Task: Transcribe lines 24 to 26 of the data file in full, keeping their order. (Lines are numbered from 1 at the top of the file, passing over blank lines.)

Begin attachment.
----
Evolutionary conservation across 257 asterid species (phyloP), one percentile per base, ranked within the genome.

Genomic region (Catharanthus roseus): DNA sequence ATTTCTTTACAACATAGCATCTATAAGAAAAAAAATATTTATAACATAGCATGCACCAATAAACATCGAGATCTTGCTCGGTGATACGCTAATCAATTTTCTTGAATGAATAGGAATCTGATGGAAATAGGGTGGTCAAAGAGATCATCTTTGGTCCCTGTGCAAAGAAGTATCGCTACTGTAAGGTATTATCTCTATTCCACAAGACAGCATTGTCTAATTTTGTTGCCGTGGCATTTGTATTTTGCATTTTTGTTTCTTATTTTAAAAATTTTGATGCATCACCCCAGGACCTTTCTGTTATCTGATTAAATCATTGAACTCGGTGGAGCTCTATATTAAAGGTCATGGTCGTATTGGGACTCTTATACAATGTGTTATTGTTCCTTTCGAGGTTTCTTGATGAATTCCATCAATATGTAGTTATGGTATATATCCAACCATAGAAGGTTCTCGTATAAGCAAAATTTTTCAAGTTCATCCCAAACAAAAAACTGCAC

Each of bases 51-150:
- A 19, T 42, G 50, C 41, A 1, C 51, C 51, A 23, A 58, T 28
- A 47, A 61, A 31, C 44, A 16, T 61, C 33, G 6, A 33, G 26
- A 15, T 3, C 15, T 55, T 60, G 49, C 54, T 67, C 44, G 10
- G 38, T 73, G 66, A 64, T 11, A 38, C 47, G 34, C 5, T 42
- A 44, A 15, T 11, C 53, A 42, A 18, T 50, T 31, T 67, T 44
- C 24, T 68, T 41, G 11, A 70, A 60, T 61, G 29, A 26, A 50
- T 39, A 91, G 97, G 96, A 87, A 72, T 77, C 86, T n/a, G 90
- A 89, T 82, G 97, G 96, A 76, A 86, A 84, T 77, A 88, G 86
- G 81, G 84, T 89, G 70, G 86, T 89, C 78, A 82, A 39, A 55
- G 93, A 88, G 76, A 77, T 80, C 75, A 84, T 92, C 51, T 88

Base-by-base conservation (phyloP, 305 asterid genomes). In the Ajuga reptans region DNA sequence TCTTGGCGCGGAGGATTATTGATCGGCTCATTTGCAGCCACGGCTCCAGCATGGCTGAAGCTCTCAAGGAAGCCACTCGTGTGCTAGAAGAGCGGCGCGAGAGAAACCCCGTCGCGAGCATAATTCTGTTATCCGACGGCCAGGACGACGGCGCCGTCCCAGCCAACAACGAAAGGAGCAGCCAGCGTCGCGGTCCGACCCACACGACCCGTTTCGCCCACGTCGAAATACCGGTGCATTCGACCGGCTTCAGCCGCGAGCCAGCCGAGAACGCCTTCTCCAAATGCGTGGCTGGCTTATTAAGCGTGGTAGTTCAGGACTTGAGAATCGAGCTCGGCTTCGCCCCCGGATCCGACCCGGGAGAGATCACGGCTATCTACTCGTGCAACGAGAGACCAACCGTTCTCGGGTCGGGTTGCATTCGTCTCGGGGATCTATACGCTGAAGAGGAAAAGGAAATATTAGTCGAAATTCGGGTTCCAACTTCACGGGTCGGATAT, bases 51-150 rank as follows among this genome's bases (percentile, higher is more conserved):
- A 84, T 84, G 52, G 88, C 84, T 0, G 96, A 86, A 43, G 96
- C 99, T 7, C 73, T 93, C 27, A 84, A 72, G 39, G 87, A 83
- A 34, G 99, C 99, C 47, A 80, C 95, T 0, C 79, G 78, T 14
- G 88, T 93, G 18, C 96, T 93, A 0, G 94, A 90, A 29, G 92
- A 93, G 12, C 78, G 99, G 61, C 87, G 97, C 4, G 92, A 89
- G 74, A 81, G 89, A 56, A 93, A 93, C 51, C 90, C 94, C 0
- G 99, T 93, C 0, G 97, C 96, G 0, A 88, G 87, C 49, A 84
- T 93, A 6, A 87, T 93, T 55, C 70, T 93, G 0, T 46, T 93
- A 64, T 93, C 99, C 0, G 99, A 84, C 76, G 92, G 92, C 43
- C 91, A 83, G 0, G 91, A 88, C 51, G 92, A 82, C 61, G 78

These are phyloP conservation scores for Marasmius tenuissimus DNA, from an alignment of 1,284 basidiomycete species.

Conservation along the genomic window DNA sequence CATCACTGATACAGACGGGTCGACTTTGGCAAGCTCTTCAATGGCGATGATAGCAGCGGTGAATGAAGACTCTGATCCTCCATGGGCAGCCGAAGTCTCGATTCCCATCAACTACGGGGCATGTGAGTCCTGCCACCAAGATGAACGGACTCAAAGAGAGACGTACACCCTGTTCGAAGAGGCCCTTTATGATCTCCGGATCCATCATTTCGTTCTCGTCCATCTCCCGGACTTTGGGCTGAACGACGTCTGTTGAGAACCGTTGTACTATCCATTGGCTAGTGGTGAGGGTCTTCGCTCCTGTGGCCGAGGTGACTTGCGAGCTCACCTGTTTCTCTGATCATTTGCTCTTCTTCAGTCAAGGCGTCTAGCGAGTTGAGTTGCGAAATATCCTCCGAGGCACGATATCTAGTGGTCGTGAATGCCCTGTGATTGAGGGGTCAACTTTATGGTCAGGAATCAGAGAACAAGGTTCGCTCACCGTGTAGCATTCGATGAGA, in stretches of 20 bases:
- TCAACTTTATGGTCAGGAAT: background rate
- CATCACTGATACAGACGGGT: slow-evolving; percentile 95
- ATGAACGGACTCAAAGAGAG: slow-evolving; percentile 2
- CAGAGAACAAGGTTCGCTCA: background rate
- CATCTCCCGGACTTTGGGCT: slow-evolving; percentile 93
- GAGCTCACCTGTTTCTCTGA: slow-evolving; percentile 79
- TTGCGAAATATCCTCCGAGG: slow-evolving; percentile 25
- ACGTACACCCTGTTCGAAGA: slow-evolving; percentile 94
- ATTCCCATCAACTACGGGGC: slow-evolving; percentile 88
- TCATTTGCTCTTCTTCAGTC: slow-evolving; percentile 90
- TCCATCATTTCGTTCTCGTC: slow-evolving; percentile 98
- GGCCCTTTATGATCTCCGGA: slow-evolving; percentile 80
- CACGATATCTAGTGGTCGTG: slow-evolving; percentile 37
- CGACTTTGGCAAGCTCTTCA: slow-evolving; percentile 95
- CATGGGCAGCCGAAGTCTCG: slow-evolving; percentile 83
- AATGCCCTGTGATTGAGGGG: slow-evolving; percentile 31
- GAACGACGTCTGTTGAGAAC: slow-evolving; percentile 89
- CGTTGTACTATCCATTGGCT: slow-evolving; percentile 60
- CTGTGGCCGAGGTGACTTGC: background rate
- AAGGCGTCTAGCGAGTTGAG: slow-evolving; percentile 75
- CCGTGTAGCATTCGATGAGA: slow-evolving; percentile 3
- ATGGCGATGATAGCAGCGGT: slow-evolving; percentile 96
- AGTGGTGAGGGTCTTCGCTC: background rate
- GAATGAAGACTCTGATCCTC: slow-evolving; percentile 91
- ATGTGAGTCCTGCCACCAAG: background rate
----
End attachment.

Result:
- C 91, A 83, G 0, G 91, A 88, C 51, G 92, A 82, C 61, G 78

These are phyloP conservation scores for Marasmius tenuissimus DNA, from an alignment of 1,284 basidiomycete species.

Conservation along the genomic window DNA sequence CATCACTGATACAGACGGGTCGACTTTGGCAAGCTCTTCAATGGCGATGATAGCAGCGGTGAATGAAGACTCTGATCCTCCATGGGCAGCCGAAGTCTCGATTCCCATCAACTACGGGGCATGTGAGTCCTGCCACCAAGATGAACGGACTCAAAGAGAGACGTACACCCTGTTCGAAGAGGCCCTTTATGATCTCCGGATCCATCATTTCGTTCTCGTCCATCTCCCGGACTTTGGGCTGAACGACGTCTGTTGAGAACCGTTGTACTATCCATTGGCTAGTGGTGAGGGTCTTCGCTCCTGTGGCCGAGGTGACTTGCGAGCTCACCTGTTTCTCTGATCATTTGCTCTTCTTCAGTCAAGGCGTCTAGCGAGTTGAGTTGCGAAATATCCTCCGAGGCACGATATCTAGTGGTCGTGAATGCCCTGTGATTGAGGGGTCAACTTTATGGTCAGGAATCAGAGAACAAGGTTCGCTCACCGTGTAGCATTCGATGAGA, in stretches of 20 bases: